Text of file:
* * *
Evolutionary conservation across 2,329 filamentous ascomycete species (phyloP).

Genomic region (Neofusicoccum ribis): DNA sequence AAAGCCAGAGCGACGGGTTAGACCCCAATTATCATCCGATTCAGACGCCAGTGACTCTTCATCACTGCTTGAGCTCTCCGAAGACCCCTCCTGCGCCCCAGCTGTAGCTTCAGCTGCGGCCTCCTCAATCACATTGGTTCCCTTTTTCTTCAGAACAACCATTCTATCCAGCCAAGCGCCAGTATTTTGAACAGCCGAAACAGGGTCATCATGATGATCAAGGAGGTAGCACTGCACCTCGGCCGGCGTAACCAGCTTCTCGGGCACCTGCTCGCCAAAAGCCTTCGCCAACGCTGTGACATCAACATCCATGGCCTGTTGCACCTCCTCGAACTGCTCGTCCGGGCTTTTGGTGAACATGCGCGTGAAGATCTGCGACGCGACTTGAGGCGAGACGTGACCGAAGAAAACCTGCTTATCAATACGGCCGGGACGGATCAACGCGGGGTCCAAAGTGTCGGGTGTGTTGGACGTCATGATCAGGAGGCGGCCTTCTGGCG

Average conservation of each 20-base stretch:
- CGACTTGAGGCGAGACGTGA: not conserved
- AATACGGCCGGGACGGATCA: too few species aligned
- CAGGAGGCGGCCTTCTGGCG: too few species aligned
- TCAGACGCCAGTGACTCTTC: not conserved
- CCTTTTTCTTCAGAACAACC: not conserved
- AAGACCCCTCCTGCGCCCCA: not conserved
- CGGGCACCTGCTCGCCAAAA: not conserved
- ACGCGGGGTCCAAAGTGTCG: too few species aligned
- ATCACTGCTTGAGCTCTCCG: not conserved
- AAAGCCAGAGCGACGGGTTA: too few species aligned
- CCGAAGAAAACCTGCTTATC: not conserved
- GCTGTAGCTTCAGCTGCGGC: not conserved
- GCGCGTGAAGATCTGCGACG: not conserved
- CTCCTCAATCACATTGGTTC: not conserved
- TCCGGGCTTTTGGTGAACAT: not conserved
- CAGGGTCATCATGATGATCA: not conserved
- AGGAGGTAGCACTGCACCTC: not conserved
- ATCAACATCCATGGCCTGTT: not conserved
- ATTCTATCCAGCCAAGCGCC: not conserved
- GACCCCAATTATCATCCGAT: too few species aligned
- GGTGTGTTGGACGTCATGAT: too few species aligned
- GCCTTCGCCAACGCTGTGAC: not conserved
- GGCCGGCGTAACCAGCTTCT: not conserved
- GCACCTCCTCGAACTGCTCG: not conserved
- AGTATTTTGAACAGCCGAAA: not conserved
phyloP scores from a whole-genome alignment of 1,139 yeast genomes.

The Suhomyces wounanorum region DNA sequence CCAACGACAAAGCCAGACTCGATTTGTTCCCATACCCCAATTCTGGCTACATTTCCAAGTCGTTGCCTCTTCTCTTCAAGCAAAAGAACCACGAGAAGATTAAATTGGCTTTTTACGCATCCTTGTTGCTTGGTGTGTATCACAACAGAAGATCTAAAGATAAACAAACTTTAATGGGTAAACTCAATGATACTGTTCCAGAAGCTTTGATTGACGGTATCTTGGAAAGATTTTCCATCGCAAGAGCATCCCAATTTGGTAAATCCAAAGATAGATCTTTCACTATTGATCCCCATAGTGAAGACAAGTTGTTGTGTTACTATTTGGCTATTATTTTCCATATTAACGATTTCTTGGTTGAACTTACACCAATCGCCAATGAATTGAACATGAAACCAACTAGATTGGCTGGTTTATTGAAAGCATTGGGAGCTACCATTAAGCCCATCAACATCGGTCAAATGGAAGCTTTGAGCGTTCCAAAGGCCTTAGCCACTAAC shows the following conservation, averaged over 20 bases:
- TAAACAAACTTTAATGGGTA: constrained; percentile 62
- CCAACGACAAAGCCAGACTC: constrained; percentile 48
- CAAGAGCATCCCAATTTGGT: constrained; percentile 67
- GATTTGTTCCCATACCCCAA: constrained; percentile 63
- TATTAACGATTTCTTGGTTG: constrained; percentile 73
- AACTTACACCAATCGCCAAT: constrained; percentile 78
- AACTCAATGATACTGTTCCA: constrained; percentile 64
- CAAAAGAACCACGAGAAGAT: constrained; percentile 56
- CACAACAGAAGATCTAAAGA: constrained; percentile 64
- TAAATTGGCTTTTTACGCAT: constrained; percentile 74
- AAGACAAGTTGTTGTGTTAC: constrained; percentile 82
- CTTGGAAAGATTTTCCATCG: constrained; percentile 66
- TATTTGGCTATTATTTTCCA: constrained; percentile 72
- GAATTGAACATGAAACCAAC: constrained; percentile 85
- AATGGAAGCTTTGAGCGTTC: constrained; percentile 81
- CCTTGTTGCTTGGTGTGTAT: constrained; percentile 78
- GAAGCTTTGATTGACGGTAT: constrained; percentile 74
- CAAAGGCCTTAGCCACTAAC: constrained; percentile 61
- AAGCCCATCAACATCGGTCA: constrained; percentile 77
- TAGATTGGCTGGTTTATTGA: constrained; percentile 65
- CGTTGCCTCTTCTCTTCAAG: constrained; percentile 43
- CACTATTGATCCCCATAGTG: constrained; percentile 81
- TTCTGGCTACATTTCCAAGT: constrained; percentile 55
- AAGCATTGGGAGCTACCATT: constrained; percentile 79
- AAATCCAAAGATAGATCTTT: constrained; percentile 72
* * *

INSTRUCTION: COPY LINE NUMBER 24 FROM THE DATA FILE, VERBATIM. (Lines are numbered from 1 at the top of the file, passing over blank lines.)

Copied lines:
- GGTGTGTTGGACGTCATGAT: too few species aligned